Communities often choose to remember their pioneers by naming a bridge in their honour. Caboolture did this with its Captain Whish Bridge that spans the Caboolture River. I have always attributed his name to a sea captain, but further research revealed that he was a Captain in the British Army in India. Claudius Buchanan Whish was born in London in 1827 into a military family. After serving in India and Persia he travelled to NSW and SA to buy cavalry remounts for the Indian Army.
After his marriage to Anne in about 1858, Whish migrated to Queensland on the ‘Young Australia’ and began the Oaklands sugar plantation in Caboolture on 15 August 1862. He became chairman of the local planters’ association and hired Pacific islanders to work on the crop – a move that lost him favour with the people when a committee on Pacific island labour was informed that whippings had taken place on Whish’s estate. This evidence gained little credence as Whish was a justice for peace and a deeply religious man.
Whish was appointed to the Queensland Legislative Council in June 1870. Although he is known as the first successful sugar-producer in Queensland, Whish’s estate lost its worth and he resigned from the Legislative Council in March 1872, sold his machinery and became a surveyor of roads. By September 1873, Whish was bankrupt with a debt of £5598, although he was promoted to inspector of road surveys for the southern division in 1875 and for the colony in 1880.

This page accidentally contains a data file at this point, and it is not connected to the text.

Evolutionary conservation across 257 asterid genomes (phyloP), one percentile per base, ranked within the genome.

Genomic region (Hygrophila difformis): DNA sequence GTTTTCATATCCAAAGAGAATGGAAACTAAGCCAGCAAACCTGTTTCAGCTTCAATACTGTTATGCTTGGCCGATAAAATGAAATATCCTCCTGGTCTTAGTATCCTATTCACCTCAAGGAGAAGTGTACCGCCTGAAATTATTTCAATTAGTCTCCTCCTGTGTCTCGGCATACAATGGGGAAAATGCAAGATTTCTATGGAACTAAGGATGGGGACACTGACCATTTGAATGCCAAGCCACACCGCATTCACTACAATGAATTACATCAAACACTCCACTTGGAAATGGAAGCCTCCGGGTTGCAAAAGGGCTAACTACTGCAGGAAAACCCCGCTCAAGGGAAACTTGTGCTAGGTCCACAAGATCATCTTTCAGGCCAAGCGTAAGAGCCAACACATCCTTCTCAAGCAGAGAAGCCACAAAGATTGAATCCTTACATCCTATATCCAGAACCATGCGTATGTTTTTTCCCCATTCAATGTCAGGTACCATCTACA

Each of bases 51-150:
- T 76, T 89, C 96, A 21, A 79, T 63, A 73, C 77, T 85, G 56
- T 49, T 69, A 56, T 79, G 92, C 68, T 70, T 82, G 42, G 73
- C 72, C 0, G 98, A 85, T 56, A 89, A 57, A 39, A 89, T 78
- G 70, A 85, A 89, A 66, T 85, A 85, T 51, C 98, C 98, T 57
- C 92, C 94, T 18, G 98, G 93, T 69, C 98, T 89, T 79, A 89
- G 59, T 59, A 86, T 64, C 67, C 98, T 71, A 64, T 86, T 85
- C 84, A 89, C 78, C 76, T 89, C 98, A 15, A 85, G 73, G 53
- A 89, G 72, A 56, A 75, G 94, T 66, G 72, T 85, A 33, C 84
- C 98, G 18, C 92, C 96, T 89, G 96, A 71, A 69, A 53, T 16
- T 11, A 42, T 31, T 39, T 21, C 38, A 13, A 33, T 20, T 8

In 1889 Whish took his leave by setting out for England. He was aboard the fated RMS Quetta on the day it sank in the Torres Strait. His wife Anne perished with him.
There is another memorial to Captain Whish, his wife Anne and to the other 132 souls who perished with them: the Quetta Memorial Cathedral Church, Thursday Island.